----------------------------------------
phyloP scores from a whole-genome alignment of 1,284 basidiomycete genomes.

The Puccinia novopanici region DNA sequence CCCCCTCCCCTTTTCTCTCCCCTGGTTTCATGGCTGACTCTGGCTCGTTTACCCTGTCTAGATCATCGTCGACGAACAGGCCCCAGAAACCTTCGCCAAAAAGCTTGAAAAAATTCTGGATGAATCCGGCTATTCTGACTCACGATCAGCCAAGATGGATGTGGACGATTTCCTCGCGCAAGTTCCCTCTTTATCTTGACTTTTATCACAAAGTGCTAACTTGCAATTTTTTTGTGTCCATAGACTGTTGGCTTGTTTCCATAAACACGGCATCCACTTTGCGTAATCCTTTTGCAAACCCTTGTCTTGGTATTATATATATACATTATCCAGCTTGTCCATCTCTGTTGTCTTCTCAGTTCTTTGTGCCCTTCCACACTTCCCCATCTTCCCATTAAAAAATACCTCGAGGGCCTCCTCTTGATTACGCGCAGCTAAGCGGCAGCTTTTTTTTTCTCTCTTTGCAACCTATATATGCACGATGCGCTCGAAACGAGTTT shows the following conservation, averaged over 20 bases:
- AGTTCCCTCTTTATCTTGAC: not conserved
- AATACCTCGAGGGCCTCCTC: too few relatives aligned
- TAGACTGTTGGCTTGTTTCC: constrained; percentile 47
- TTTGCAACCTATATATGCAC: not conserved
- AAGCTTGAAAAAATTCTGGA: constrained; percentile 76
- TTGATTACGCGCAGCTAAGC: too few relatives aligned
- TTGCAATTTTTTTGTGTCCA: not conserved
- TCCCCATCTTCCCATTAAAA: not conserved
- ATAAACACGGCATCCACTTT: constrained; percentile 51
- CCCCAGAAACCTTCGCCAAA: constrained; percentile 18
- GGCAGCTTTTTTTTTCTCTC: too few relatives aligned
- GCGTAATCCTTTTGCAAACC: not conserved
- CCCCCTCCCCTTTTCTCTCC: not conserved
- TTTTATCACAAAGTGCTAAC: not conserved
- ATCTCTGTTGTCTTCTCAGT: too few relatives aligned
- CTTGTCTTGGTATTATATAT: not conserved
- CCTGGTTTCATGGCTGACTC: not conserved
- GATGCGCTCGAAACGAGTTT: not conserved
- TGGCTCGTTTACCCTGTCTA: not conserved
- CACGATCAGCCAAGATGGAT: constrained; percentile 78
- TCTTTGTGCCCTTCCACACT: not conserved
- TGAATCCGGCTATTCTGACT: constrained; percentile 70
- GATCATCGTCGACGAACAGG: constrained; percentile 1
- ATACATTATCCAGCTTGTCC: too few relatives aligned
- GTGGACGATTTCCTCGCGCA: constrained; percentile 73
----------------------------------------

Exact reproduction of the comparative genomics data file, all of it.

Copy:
phyloP scores from a whole-genome alignment of 1,284 basidiomycete genomes.

The Puccinia novopanici region DNA sequence CCCCCTCCCCTTTTCTCTCCCCTGGTTTCATGGCTGACTCTGGCTCGTTTACCCTGTCTAGATCATCGTCGACGAACAGGCCCCAGAAACCTTCGCCAAAAAGCTTGAAAAAATTCTGGATGAATCCGGCTATTCTGACTCACGATCAGCCAAGATGGATGTGGACGATTTCCTCGCGCAAGTTCCCTCTTTATCTTGACTTTTATCACAAAGTGCTAACTTGCAATTTTTTTGTGTCCATAGACTGTTGGCTTGTTTCCATAAACACGGCATCCACTTTGCGTAATCCTTTTGCAAACCCTTGTCTTGGTATTATATATATACATTATCCAGCTTGTCCATCTCTGTTGTCTTCTCAGTTCTTTGTGCCCTTCCACACTTCCCCATCTTCCCATTAAAAAATACCTCGAGGGCCTCCTCTTGATTACGCGCAGCTAAGCGGCAGCTTTTTTTTTCTCTCTTTGCAACCTATATATGCACGATGCGCTCGAAACGAGTTT shows the following conservation, averaged over 20 bases:
- AGTTCCCTCTTTATCTTGAC: not conserved
- AATACCTCGAGGGCCTCCTC: too few relatives aligned
- TAGACTGTTGGCTTGTTTCC: constrained; percentile 47
- TTTGCAACCTATATATGCAC: not conserved
- AAGCTTGAAAAAATTCTGGA: constrained; percentile 76
- TTGATTACGCGCAGCTAAGC: too few relatives aligned
- TTGCAATTTTTTTGTGTCCA: not conserved
- TCCCCATCTTCCCATTAAAA: not conserved
- ATAAACACGGCATCCACTTT: constrained; percentile 51
- CCCCAGAAACCTTCGCCAAA: constrained; percentile 18
- GGCAGCTTTTTTTTTCTCTC: too few relatives aligned
- GCGTAATCCTTTTGCAAACC: not conserved
- CCCCCTCCCCTTTTCTCTCC: not conserved
- TTTTATCACAAAGTGCTAAC: not conserved
- ATCTCTGTTGTCTTCTCAGT: too few relatives aligned
- CTTGTCTTGGTATTATATAT: not conserved
- CCTGGTTTCATGGCTGACTC: not conserved
- GATGCGCTCGAAACGAGTTT: not conserved
- TGGCTCGTTTACCCTGTCTA: not conserved
- CACGATCAGCCAAGATGGAT: constrained; percentile 78
- TCTTTGTGCCCTTCCACACT: not conserved
- TGAATCCGGCTATTCTGACT: constrained; percentile 70
- GATCATCGTCGACGAACAGG: constrained; percentile 1
- ATACATTATCCAGCTTGTCC: too few relatives aligned
- GTGGACGATTTCCTCGCGCA: constrained; percentile 73